DDR1 Affects Metabolic Reprogramming in Breast Cancer Cells by Cross-Talking to the Insulin/IGF System
Nicolosi, Maria Luisa
Majorana, Maria Giovanna
Marc, Malgorzata Anna
Muoio, Maria Grazia
de Francesco, Ernestina Marianna
SubjectDiscoidin domain receptor 1 (DDR1)
Metabolic reprogramming; tumor metabolism
Insulin receptor (IR)
Insulin receptor isoform A (IR-A)
Insulin-like growth factor receptor 1 (IGF1R)
Insulin growth factor 2 (IGF2)
Permanent link to this recordhttp://hdl.handle.net/20.500.12613/7074
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AbstractThe insulin receptor isoform A (IR-A), a dual receptor for insulin and IGF2, plays a role in breast cancer (BC) progression and metabolic reprogramming. Notably, discoidin domain receptor 1 (DDR1), a collagen receptor often dysregulated in cancer, is involved in a functional crosstalk and feed forward loop with both the IR-A and the insulin like growth factor receptor 1 (IGF1R). Here, we aimed at investigating whether DDR1 might affect BC cell metabolism by modulating the IGF1R and/or the IR. To this aim, we generated MCF7 BC cells engineered to stably overexpress either IGF2 (MCF7/IGF2) or the IR-A (MCF7/IR-A). In both cell models, we observed that DDR1 silencing induced a significant decrease of total ATP production, particularly affecting the rate of mitochondrial ATP production. We also observed the downregulation of key molecules implicated in both glycolysis and oxidative phosphorylation. These metabolic changes were not modulated by DDR1 binding to collagen and occurred in part in the absence of IR/IGF1R phosphorylation. DDR1 silencing was ineffective in MCF7 knocked out for DDR1. Taken together, these results indicate that DDR1, acting in part independently of IR/IGF1R stimulation, might work as a novel regulator of BC metabolism and should be considered as putative target for therapy in BC.
CitationVella, V.; Giuliano, M.; Nicolosi, M.L.; Majorana, M.G.; Marć, M.A.; Muoio, M.G.; Morrione, A.; Maggiolini, M.; Lappano, R.; De Francesco, E.M.; Belfiore, A. DDR1 Affects Metabolic Reprogramming in Breast Cancer Cells by Cross-Talking to the Insulin/IGF System. Biomolecules 2021, 11, 926. https://doi.org/10.3390/biom11070926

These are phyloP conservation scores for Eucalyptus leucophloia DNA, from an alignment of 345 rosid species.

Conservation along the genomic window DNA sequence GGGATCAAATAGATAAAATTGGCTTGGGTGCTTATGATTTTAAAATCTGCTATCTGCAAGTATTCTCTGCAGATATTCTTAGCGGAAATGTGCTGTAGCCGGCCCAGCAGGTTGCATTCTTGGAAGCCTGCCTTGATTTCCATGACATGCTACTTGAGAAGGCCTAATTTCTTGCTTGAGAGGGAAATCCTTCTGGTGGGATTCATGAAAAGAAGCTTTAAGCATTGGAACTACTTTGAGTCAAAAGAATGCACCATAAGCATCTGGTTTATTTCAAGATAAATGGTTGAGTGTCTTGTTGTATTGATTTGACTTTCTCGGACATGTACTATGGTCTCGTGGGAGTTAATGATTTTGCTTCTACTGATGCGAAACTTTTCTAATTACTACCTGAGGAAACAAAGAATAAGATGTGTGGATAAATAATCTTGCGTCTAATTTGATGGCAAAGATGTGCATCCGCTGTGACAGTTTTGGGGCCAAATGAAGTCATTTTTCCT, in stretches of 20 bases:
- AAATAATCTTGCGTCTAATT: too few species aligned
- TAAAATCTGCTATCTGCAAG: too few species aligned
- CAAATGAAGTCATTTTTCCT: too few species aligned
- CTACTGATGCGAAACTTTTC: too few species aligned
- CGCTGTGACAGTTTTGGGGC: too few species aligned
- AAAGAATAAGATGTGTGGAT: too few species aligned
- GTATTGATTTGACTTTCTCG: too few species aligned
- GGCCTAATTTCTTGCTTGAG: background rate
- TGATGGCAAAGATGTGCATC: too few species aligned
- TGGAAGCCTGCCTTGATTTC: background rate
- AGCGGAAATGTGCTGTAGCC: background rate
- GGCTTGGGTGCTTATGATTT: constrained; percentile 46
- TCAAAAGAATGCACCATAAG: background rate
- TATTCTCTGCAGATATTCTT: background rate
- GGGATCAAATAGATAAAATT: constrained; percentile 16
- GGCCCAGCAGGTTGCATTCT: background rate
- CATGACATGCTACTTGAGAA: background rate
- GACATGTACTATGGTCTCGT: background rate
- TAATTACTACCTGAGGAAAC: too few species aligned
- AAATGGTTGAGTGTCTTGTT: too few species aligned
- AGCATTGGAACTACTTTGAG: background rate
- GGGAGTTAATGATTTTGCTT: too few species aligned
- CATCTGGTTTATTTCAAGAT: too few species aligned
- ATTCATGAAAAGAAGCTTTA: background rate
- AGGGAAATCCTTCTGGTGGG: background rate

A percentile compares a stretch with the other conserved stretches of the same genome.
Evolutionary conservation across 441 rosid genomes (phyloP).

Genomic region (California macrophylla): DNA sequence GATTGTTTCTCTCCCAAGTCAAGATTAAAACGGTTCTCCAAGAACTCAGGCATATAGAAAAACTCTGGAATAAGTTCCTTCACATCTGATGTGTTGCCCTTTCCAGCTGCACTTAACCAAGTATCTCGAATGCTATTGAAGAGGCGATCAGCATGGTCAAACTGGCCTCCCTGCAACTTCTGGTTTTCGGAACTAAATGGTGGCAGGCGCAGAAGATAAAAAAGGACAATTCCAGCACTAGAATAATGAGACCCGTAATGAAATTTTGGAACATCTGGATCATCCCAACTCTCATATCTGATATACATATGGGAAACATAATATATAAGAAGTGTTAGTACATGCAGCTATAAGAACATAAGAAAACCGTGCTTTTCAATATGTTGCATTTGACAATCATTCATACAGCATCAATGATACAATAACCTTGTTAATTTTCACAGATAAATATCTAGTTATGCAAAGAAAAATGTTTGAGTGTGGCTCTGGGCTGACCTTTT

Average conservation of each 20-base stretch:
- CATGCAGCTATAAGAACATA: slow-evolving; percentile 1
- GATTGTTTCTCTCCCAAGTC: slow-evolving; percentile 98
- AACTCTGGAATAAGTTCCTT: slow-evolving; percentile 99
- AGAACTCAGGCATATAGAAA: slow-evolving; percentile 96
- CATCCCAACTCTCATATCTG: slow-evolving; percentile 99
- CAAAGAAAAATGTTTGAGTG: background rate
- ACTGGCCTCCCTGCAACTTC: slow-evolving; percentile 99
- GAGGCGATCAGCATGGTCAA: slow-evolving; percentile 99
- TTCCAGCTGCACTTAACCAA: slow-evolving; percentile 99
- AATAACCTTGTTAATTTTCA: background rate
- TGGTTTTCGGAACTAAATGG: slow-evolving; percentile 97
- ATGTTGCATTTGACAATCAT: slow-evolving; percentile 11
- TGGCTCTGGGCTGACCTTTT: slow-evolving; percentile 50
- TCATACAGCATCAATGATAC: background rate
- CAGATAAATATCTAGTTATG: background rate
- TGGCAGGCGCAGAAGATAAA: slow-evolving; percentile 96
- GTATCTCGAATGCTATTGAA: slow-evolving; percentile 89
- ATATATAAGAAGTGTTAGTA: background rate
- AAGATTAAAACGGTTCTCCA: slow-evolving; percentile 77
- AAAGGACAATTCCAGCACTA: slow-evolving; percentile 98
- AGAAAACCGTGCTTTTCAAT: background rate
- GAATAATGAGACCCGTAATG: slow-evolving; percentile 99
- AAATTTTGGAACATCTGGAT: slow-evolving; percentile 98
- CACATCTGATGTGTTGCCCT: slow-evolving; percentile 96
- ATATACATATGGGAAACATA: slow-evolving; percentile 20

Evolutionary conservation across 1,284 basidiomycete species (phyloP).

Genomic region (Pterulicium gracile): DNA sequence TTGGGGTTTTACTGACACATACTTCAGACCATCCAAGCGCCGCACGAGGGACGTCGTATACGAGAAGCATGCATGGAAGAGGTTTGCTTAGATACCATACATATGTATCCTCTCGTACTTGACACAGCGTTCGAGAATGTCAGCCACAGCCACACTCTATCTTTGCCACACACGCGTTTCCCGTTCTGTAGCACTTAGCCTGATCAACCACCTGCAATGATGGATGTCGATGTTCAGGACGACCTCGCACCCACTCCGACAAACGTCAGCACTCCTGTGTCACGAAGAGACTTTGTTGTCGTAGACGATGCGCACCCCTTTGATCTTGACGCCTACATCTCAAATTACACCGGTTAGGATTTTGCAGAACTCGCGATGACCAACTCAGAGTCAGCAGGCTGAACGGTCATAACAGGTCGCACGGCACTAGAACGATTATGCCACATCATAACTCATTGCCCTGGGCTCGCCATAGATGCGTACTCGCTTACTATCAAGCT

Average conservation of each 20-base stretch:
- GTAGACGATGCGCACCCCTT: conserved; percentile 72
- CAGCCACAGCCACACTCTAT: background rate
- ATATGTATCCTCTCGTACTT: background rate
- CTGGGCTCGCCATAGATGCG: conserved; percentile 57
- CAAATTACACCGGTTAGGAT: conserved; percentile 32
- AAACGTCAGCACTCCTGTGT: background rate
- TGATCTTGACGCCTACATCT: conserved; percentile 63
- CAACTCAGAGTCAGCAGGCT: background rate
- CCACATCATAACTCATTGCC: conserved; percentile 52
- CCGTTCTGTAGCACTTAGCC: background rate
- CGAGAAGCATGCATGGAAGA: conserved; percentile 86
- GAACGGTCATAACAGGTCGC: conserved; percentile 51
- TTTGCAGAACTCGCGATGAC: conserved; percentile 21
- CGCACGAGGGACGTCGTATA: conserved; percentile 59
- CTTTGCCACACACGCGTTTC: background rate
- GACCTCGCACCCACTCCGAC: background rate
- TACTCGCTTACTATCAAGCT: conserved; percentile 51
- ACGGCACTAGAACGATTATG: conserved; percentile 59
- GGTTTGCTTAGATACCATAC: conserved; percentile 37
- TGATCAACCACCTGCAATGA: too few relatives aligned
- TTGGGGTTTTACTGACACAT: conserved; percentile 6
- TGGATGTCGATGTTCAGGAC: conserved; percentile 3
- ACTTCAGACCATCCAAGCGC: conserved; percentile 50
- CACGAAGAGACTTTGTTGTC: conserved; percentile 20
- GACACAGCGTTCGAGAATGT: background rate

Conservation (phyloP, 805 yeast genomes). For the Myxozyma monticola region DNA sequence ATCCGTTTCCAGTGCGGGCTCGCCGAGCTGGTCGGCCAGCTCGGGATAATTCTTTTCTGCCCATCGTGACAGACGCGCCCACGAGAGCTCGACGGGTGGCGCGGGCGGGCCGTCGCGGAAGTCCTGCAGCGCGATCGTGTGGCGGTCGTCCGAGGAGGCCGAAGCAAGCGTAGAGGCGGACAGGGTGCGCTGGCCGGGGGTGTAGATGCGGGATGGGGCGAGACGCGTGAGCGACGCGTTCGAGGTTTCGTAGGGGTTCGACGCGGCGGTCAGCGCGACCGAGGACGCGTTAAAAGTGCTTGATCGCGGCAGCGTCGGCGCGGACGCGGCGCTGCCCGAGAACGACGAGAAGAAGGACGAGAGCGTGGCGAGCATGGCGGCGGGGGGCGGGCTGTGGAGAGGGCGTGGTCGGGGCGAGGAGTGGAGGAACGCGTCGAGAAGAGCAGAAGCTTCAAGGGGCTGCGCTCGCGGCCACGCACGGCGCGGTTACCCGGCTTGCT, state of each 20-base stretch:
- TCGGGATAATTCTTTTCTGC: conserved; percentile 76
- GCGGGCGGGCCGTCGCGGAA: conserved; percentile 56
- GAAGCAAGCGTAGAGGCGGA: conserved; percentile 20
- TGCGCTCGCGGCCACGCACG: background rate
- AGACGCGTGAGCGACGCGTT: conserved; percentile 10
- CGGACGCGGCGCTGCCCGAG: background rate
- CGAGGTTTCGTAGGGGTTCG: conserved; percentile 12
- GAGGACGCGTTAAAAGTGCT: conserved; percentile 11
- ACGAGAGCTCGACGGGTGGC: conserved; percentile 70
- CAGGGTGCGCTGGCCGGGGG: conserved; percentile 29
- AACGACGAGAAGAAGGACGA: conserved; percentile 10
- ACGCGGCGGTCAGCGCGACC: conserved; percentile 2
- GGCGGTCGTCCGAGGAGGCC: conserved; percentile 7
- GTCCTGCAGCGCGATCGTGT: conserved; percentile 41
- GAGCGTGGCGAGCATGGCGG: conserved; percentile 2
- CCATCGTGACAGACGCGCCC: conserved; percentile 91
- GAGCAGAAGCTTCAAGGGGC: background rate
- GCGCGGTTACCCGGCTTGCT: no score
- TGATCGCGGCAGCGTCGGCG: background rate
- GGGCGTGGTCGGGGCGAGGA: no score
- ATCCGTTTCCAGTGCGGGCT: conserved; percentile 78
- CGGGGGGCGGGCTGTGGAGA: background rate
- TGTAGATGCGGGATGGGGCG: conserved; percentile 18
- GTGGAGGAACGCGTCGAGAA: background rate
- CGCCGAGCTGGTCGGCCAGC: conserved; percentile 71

Citation to related workMDPI
Has partBiomolecules, Vol. 12
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Insulin and Insulin-like Growth Factor II Differentially Regulate Endocytic Sorting and Stability of Insulin Receptor Isoform AMorcavallo, Alaide; Genua, Marco; Palummo, Angela; Kletvikova, Emilia; Jiracek, Jiri; Brzozowski, Andrzej M.; Iozzo, Renato V.; Belfiore, Antonino; Morrione, Andrea; Morrione|0000-0002-2319-7884 (2012-03-30)The insulin receptor isoform A (IR-A) binds both insulin and insulin-like growth factor (IGF)-II, although the affinity for IGF-II is 3–10-fold lower than insulin depending on a cell and tissue context. Notably, in mouse embryonic fibroblasts lacking the IGF-IR and expressing solely the IR-A (R−/IR-A), IGF-II is a more potent mitogen than insulin. As receptor endocytosis and degradation provide spatial and temporal regulation of signaling events, we hypothesized that insulin and IGF-II could affect IR-A biological responses by differentially regulating IR-A trafficking. Using R−/IR-A cells, we discovered that insulin evoked significant IR-A internalization, a process modestly affected by IGF-II. However, the differential internalization was not due to IR-A ubiquitination. Notably, prolonged stimulation of R−/IR-A cells with insulin, but not with IGF-II, targeted the receptor to a degradative pathway. Similarly, the docking protein insulin receptor substrate 1 (IRS-1) was down-regulated after prolonged insulin but not IGF-II exposure. Similar results were also obtained in experiments using [NMeTyrB26]-insulin, an insulin analog with IR-A binding affinity similar to IGF-II. Finally, we discovered that IR-A was internalized through clathrin-dependent and -independent pathways, which differentially regulated the activation of downstream effectors. Collectively, our results suggest that a lower affinity of IGF-II for the IR-A promotes lower IR-A phosphorylation and activation of early downstream effectors vis à vis insulin but may protect IR-A and IRS-1 from down-regulation thereby evoking sustained and robust mitogenic stimuli.